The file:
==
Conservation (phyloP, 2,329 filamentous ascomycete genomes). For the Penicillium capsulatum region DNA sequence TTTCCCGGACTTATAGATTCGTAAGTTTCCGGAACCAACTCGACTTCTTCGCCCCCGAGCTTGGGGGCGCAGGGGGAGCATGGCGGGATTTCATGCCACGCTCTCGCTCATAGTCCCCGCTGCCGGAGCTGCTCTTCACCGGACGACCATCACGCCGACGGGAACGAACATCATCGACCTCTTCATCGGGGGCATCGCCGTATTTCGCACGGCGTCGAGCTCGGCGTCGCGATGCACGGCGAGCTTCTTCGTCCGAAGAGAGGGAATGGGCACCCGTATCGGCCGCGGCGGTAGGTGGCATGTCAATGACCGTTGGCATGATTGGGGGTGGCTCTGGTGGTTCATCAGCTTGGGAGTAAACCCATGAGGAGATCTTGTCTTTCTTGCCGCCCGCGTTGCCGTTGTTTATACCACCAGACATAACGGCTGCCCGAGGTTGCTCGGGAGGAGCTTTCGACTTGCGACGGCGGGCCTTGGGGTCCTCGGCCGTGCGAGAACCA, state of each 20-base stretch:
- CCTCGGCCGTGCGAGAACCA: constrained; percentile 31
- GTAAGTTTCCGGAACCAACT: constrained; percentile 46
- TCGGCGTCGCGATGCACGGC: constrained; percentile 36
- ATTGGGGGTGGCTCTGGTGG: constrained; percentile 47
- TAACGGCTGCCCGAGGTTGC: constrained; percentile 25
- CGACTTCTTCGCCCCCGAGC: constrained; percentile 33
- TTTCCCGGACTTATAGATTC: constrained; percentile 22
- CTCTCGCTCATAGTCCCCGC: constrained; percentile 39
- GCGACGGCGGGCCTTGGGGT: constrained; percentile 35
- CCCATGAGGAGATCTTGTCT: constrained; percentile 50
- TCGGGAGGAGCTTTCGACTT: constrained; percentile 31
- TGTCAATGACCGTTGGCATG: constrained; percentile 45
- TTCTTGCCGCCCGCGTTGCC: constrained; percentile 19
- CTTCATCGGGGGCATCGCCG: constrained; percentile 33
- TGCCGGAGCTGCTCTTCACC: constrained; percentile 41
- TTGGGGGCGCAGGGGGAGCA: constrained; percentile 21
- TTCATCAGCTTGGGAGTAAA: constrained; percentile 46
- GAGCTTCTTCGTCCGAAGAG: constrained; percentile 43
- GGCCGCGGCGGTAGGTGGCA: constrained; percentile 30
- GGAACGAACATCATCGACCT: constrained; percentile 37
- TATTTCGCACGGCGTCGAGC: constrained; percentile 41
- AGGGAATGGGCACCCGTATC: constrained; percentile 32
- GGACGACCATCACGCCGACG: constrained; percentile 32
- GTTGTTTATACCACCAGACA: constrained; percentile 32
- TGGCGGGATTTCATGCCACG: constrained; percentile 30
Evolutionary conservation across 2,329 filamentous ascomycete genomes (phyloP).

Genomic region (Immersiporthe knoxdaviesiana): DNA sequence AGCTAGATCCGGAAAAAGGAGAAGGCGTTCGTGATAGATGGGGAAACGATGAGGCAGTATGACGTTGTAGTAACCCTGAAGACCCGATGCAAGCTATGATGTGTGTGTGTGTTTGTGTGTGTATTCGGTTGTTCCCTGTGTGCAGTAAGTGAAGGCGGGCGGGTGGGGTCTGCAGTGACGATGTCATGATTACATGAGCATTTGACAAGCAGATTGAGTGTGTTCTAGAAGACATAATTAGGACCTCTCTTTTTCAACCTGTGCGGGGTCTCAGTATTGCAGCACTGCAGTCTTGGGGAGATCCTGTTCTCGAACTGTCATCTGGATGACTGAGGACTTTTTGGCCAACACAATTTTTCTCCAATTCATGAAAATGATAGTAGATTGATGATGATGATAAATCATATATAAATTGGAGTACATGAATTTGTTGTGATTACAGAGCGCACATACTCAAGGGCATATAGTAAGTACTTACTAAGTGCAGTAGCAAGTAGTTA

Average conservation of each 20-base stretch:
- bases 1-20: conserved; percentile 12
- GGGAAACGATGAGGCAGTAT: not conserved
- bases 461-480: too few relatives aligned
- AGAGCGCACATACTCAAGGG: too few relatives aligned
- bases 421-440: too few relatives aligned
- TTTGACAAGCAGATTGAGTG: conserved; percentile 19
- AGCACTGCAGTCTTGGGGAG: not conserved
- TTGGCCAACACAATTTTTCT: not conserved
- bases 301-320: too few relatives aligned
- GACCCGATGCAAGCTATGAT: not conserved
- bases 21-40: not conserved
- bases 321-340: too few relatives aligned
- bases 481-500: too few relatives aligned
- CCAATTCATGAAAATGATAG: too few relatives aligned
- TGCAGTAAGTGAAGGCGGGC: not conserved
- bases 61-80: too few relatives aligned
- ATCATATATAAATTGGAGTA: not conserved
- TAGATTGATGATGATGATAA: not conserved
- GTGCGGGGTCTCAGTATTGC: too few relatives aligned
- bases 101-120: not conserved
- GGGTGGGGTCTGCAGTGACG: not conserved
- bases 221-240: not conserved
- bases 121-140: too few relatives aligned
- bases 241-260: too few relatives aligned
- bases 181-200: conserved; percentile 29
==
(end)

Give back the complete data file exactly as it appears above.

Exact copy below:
Conservation (phyloP, 2,329 filamentous ascomycete genomes). For the Penicillium capsulatum region DNA sequence TTTCCCGGACTTATAGATTCGTAAGTTTCCGGAACCAACTCGACTTCTTCGCCCCCGAGCTTGGGGGCGCAGGGGGAGCATGGCGGGATTTCATGCCACGCTCTCGCTCATAGTCCCCGCTGCCGGAGCTGCTCTTCACCGGACGACCATCACGCCGACGGGAACGAACATCATCGACCTCTTCATCGGGGGCATCGCCGTATTTCGCACGGCGTCGAGCTCGGCGTCGCGATGCACGGCGAGCTTCTTCGTCCGAAGAGAGGGAATGGGCACCCGTATCGGCCGCGGCGGTAGGTGGCATGTCAATGACCGTTGGCATGATTGGGGGTGGCTCTGGTGGTTCATCAGCTTGGGAGTAAACCCATGAGGAGATCTTGTCTTTCTTGCCGCCCGCGTTGCCGTTGTTTATACCACCAGACATAACGGCTGCCCGAGGTTGCTCGGGAGGAGCTTTCGACTTGCGACGGCGGGCCTTGGGGTCCTCGGCCGTGCGAGAACCA, state of each 20-base stretch:
- CCTCGGCCGTGCGAGAACCA: constrained; percentile 31
- GTAAGTTTCCGGAACCAACT: constrained; percentile 46
- TCGGCGTCGCGATGCACGGC: constrained; percentile 36
- ATTGGGGGTGGCTCTGGTGG: constrained; percentile 47
- TAACGGCTGCCCGAGGTTGC: constrained; percentile 25
- CGACTTCTTCGCCCCCGAGC: constrained; percentile 33
- TTTCCCGGACTTATAGATTC: constrained; percentile 22
- CTCTCGCTCATAGTCCCCGC: constrained; percentile 39
- GCGACGGCGGGCCTTGGGGT: constrained; percentile 35
- CCCATGAGGAGATCTTGTCT: constrained; percentile 50
- TCGGGAGGAGCTTTCGACTT: constrained; percentile 31
- TGTCAATGACCGTTGGCATG: constrained; percentile 45
- TTCTTGCCGCCCGCGTTGCC: constrained; percentile 19
- CTTCATCGGGGGCATCGCCG: constrained; percentile 33
- TGCCGGAGCTGCTCTTCACC: constrained; percentile 41
- TTGGGGGCGCAGGGGGAGCA: constrained; percentile 21
- TTCATCAGCTTGGGAGTAAA: constrained; percentile 46
- GAGCTTCTTCGTCCGAAGAG: constrained; percentile 43
- GGCCGCGGCGGTAGGTGGCA: constrained; percentile 30
- GGAACGAACATCATCGACCT: constrained; percentile 37
- TATTTCGCACGGCGTCGAGC: constrained; percentile 41
- AGGGAATGGGCACCCGTATC: constrained; percentile 32
- GGACGACCATCACGCCGACG: constrained; percentile 32
- GTTGTTTATACCACCAGACA: constrained; percentile 32
- TGGCGGGATTTCATGCCACG: constrained; percentile 30
Evolutionary conservation across 2,329 filamentous ascomycete genomes (phyloP).

Genomic region (Immersiporthe knoxdaviesiana): DNA sequence AGCTAGATCCGGAAAAAGGAGAAGGCGTTCGTGATAGATGGGGAAACGATGAGGCAGTATGACGTTGTAGTAACCCTGAAGACCCGATGCAAGCTATGATGTGTGTGTGTGTTTGTGTGTGTATTCGGTTGTTCCCTGTGTGCAGTAAGTGAAGGCGGGCGGGTGGGGTCTGCAGTGACGATGTCATGATTACATGAGCATTTGACAAGCAGATTGAGTGTGTTCTAGAAGACATAATTAGGACCTCTCTTTTTCAACCTGTGCGGGGTCTCAGTATTGCAGCACTGCAGTCTTGGGGAGATCCTGTTCTCGAACTGTCATCTGGATGACTGAGGACTTTTTGGCCAACACAATTTTTCTCCAATTCATGAAAATGATAGTAGATTGATGATGATGATAAATCATATATAAATTGGAGTACATGAATTTGTTGTGATTACAGAGCGCACATACTCAAGGGCATATAGTAAGTACTTACTAAGTGCAGTAGCAAGTAGTTA

Average conservation of each 20-base stretch:
- bases 1-20: conserved; percentile 12
- GGGAAACGATGAGGCAGTAT: not conserved
- bases 461-480: too few relatives aligned
- AGAGCGCACATACTCAAGGG: too few relatives aligned
- bases 421-440: too few relatives aligned
- TTTGACAAGCAGATTGAGTG: conserved; percentile 19
- AGCACTGCAGTCTTGGGGAG: not conserved
- TTGGCCAACACAATTTTTCT: not conserved
- bases 301-320: too few relatives aligned
- GACCCGATGCAAGCTATGAT: not conserved
- bases 21-40: not conserved
- bases 321-340: too few relatives aligned
- bases 481-500: too few relatives aligned
- CCAATTCATGAAAATGATAG: too few relatives aligned
- TGCAGTAAGTGAAGGCGGGC: not conserved
- bases 61-80: too few relatives aligned
- ATCATATATAAATTGGAGTA: not conserved
- TAGATTGATGATGATGATAA: not conserved
- GTGCGGGGTCTCAGTATTGC: too few relatives aligned
- bases 101-120: not conserved
- GGGTGGGGTCTGCAGTGACG: not conserved
- bases 221-240: not conserved
- bases 121-140: too few relatives aligned
- bases 241-260: too few relatives aligned
- bases 181-200: conserved; percentile 29